Graduation Date


Document Type

Senior Thesis

Degree Name

Bachelor of Arts



Department or Program Chair

Jordan Lieser, PhD

First Reader

Jordan Lieser, PhD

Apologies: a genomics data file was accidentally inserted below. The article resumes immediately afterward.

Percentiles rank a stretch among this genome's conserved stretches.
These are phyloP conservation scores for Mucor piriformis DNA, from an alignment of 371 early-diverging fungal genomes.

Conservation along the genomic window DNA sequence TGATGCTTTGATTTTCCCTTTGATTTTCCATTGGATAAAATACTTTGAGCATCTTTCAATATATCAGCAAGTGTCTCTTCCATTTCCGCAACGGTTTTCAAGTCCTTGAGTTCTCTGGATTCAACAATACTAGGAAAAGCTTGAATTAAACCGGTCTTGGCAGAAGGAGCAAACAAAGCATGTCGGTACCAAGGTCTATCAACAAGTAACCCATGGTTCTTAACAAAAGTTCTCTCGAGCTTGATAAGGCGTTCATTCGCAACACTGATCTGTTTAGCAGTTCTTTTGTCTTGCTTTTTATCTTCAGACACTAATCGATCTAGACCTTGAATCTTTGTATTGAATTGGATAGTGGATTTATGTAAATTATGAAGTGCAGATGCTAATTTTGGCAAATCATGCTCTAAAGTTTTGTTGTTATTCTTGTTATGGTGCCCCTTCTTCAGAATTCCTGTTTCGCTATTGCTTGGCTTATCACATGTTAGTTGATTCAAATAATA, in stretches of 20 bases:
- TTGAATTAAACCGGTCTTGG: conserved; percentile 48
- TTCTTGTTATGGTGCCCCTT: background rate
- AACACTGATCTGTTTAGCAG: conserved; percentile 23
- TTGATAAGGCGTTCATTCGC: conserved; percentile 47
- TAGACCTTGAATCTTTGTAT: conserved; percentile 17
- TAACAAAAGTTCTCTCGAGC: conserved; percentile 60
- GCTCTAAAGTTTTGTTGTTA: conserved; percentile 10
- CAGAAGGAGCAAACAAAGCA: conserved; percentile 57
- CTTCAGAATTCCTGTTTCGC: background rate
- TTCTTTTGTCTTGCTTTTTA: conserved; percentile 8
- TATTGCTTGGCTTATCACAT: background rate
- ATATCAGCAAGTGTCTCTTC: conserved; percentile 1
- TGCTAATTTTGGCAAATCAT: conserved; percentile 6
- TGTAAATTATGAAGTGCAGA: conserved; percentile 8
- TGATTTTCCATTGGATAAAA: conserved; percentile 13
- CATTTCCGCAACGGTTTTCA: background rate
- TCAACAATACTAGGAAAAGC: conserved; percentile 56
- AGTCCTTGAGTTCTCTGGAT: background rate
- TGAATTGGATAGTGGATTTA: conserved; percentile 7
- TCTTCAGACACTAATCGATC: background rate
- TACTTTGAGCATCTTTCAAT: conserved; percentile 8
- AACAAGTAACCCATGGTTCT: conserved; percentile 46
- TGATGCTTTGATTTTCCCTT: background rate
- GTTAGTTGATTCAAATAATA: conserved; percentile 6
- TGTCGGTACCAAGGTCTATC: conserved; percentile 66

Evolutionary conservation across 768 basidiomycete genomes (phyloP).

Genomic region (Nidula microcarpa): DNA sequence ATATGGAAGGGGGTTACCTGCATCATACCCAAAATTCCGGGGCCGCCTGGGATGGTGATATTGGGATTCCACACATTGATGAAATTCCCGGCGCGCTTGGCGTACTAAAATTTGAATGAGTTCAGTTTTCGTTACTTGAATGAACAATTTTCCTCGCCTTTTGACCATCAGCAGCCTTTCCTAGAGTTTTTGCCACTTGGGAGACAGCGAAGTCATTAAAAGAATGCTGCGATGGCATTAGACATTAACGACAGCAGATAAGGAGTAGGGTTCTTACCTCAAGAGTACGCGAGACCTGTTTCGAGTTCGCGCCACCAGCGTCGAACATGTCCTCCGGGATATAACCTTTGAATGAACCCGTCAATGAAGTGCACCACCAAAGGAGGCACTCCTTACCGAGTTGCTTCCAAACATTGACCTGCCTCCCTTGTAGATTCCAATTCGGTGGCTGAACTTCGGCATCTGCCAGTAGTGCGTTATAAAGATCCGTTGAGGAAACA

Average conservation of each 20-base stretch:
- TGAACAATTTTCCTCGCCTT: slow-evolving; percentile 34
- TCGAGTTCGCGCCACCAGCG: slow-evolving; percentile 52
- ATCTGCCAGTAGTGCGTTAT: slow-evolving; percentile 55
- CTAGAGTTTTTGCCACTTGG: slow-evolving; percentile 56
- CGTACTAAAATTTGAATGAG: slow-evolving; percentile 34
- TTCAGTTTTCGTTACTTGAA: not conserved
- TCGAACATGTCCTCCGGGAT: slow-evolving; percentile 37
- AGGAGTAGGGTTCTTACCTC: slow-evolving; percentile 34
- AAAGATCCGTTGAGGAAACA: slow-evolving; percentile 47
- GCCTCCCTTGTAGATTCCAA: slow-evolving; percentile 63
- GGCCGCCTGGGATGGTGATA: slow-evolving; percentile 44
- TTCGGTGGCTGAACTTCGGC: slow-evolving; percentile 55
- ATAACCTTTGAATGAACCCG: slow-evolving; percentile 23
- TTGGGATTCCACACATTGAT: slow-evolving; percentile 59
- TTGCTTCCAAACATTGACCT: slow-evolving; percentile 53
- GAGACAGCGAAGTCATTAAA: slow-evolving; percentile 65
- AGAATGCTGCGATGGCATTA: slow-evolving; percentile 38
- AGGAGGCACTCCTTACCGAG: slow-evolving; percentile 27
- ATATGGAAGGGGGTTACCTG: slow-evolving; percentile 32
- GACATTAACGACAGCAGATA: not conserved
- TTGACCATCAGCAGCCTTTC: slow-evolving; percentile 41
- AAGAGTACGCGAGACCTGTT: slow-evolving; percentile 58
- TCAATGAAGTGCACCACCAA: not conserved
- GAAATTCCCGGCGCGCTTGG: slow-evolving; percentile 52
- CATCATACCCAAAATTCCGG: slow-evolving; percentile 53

Abraham Lincoln’s legacy has been in a near-constant state of flux since his death. Despite his status as one of the most notable presidents of American history, modern day historians have been unable to develop a complete understanding of Lincoln’s character. In various biographies of Lincoln throughout history, he has been portrayed in every way from a melancholic, faithless, and depressed nobody who fumbled his way into crisis after crisis, to a puritan driven by God to abolish an evil institution. Public views of Lincoln have varied dramatically from veneration to disgust, and everywhere in between. In this essay, I will argue how public views of Lincoln have changed over time and how the modern image of Lincoln has been created by “rediscovering” Lincoln as a man rather than a caricature. I studied biographies of Lincoln, the significance of monuments to Lincoln in the public sphere, and other manifestations of Lincoln's “public memory” to define three major views of Lincoln that have manifested. The views are as follows: the “Divine Mandate,” which presents Lincoln as driven by faith in God and acting as God’s divine servant, the “Lonely Tyrant,” which portrays Lincoln as being a melancholic and faithless man who was woefully unqualified and used heavy-handed tyranny to brutalize his opposition, and the “Complex Figure” which focuses on the unknowable and difficult to define nature of Lincoln.

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